Anyone who may have information should contact Const. T. Howlett at 705-725-7025 ext. 2683 or [email protected] Any information can be provided anonymously to  at 1-800-222-TIPS or leave an anonymous tip online at 

Cannabis users will drive into murky territory when they get behind the wheel

For the millions of Canadians who use cannabis, there are just 64 days left until they can light up a joint, inhale and breathe easy knowing that they are staying comfortably within the confines of the law.

But even after Oct. 17, when cannabis becomes legal, marijuana users who get behind the wheel will find themselves veering back into murky legal territory. While there may be new drugged driving laws on the books — and saliva testing devices heading soon to a police cruiser near you — critics say the legal landscape is still hazy for marijuana users who drive, with the potential to criminalize people who are not actually impaired.

Canadian regulators have now legal limits for blood concentrations of THC, the main psychoactive compound in marijuana — even though researchers say there is no direct relationship between impairment and specific levels of THC in the bloodstream. Critics have also pointed to potential issues with roadside saliva testing devices, which were not designed with Canadian winters in mind and require internal temperatures of at least 4 C to work.

Civil liberties advocates now worry the government has adopted a “zero tolerance” approach based on inconclusive science. They fear that sober people will end up receiving criminal records — and those at greatest risk will be medical cannabis users and racialized communities that are already over-policed, said Rob De Luca with the Canadian Civil Liberties Association.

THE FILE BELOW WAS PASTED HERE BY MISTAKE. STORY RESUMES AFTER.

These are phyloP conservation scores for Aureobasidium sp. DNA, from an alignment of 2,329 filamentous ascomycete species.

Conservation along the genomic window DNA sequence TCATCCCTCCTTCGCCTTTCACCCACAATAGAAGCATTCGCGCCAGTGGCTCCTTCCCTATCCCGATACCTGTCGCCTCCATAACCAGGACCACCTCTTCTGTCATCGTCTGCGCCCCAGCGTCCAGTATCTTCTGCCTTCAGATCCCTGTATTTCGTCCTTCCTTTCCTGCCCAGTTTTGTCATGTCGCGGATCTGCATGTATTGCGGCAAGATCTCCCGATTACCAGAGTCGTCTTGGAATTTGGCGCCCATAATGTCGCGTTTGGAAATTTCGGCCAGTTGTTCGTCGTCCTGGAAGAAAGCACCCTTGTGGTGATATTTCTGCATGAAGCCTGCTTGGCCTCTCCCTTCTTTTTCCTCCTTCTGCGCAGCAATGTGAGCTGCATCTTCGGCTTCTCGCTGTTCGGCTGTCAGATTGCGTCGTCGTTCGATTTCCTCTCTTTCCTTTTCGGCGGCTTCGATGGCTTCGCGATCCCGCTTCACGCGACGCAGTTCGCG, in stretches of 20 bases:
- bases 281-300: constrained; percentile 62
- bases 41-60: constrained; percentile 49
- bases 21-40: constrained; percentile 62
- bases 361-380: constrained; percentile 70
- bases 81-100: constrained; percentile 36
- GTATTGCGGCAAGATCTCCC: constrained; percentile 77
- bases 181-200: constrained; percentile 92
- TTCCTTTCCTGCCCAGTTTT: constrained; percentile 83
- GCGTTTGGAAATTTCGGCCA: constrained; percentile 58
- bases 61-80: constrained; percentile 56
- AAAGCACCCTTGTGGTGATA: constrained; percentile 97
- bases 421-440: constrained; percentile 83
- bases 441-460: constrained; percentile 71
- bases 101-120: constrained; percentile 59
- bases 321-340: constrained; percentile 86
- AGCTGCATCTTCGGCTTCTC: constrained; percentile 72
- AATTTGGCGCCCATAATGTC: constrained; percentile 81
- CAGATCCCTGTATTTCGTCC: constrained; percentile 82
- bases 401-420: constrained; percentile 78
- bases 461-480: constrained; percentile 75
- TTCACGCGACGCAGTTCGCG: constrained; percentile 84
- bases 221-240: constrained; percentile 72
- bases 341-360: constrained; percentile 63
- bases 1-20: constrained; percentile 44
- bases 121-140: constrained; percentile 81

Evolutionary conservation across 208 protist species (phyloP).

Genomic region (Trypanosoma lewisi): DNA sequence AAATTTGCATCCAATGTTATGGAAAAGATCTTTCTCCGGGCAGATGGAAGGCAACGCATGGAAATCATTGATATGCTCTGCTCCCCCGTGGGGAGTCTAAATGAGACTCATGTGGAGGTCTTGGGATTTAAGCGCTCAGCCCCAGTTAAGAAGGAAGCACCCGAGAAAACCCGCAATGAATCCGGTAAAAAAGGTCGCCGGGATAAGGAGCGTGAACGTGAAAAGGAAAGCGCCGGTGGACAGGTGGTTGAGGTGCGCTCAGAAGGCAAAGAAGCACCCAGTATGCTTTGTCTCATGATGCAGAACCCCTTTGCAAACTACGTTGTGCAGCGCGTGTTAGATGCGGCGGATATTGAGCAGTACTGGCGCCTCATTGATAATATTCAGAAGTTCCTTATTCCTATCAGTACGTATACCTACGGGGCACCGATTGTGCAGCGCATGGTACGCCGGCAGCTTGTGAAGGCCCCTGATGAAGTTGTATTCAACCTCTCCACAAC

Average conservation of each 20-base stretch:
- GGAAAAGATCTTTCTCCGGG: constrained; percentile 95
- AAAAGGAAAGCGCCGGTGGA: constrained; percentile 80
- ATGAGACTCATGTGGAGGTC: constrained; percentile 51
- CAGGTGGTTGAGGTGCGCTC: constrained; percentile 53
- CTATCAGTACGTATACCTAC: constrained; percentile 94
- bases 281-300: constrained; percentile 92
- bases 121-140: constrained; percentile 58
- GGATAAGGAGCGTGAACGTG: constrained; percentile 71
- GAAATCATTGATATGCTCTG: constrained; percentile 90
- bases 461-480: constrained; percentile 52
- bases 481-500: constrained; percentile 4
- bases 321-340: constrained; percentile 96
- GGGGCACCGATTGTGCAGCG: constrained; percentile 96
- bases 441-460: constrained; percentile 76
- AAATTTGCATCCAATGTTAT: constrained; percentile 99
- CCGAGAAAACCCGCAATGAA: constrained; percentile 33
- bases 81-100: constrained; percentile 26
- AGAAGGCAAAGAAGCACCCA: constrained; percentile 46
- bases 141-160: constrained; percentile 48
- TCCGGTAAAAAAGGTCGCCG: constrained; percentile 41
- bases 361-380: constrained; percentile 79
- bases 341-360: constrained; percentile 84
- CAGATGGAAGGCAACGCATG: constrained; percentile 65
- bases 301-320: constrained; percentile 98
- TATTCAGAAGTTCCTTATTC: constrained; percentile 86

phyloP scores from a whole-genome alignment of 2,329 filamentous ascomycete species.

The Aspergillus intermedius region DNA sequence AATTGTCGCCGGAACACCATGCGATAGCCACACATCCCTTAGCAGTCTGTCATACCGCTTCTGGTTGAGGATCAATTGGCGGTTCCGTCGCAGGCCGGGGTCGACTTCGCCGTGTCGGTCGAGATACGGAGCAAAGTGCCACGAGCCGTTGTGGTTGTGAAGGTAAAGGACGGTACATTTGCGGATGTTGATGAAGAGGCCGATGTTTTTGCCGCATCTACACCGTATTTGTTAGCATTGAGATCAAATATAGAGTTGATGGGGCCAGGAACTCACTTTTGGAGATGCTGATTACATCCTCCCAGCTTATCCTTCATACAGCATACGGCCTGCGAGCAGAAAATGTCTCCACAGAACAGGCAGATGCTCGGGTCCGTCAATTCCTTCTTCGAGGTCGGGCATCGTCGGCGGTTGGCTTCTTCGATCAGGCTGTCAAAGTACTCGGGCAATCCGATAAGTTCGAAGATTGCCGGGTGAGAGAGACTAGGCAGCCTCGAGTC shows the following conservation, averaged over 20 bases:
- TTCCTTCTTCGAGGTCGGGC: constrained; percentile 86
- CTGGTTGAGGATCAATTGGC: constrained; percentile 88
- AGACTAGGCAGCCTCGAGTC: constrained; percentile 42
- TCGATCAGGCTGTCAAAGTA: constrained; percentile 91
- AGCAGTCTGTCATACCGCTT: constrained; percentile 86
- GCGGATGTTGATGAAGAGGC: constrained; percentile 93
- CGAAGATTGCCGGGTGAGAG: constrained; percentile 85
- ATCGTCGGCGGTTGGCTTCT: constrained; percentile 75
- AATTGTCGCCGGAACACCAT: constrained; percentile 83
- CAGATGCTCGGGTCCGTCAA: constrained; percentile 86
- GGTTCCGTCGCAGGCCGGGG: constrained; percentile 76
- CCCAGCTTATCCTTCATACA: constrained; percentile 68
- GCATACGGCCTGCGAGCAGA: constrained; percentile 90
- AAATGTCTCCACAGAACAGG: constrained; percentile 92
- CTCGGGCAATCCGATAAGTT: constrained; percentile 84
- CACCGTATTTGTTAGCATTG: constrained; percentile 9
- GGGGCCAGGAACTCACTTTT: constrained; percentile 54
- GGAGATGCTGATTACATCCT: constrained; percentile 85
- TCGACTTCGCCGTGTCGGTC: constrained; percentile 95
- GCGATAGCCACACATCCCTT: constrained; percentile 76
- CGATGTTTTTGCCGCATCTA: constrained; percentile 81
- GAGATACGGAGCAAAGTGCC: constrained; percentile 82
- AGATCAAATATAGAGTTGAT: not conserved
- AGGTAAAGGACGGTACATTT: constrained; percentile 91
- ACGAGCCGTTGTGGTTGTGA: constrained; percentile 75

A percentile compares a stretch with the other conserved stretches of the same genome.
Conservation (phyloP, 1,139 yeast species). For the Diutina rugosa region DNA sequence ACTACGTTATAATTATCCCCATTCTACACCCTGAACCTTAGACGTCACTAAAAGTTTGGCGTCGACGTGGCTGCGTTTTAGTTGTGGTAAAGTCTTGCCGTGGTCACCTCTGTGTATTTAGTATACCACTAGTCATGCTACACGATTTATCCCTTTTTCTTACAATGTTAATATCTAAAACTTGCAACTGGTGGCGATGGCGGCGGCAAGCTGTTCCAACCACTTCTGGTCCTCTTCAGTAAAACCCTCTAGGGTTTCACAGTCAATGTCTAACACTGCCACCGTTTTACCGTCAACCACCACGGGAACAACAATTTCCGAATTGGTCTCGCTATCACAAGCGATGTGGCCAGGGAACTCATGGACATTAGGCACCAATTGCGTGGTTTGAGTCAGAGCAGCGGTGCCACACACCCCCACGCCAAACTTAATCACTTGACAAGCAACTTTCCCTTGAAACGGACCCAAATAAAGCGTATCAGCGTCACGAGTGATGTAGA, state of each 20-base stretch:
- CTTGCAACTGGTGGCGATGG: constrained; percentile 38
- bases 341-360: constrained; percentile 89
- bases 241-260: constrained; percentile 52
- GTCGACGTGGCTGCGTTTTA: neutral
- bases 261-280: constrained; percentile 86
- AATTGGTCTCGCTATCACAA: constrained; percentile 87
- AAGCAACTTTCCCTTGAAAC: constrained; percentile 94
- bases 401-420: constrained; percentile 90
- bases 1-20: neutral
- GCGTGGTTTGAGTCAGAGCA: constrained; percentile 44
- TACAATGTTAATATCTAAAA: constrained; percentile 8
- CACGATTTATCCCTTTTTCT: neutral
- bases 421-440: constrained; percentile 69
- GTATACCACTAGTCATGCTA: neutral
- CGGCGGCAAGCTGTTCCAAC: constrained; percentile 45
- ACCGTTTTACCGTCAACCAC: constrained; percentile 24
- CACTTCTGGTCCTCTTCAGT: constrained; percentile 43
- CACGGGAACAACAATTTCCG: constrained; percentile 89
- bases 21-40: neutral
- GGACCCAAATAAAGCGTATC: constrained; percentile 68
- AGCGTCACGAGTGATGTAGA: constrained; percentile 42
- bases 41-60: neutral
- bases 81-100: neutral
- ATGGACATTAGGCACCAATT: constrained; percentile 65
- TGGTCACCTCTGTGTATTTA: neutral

“It’s going to criminalize a host of individuals who are basically going about their day, thinking they’re doing completely legal behaviour,” said De Luca, director of the CCLA’s public safety program. “The impact of bringing the full weight of the state and the criminal justice system against someone who may not have been impaired behind the wheel — that’s a remarkable thing.”

Critics like De Luca do not question the dangers of drug-impaired driving or the importance of taking public safety into account. Studies have shown that cannabis can and organizations like Mothers Against Drunk Driving have come out strongly in support of Canada’s new impaired driving laws.

Studies have also shown a after cannabis use, with some papers suggesting . A recent Statistics Canada survey also found that with a driver’s licence admitted to getting behind the wheel within two hours of consuming the drug.

But regulating cannabis is a much trickier proposition than regulating alcohol, which has now been thoroughly studied for decades. Alcohol is a simple molecule that eliminates from the body at a constant rate; cannabinoids like THC have complicated metabolic pathways and get stored in fat, releasing at different rates.

Frequent, chronic users — such as medical cannabis users — can also develop tolerance. And they can test THC positive for much longer periods than occasional smokers; , which looked at 30 men who were daily cannabis smokers, found that two people were still THC-positive 30 days after their last toke, albeit at low blood concentrations.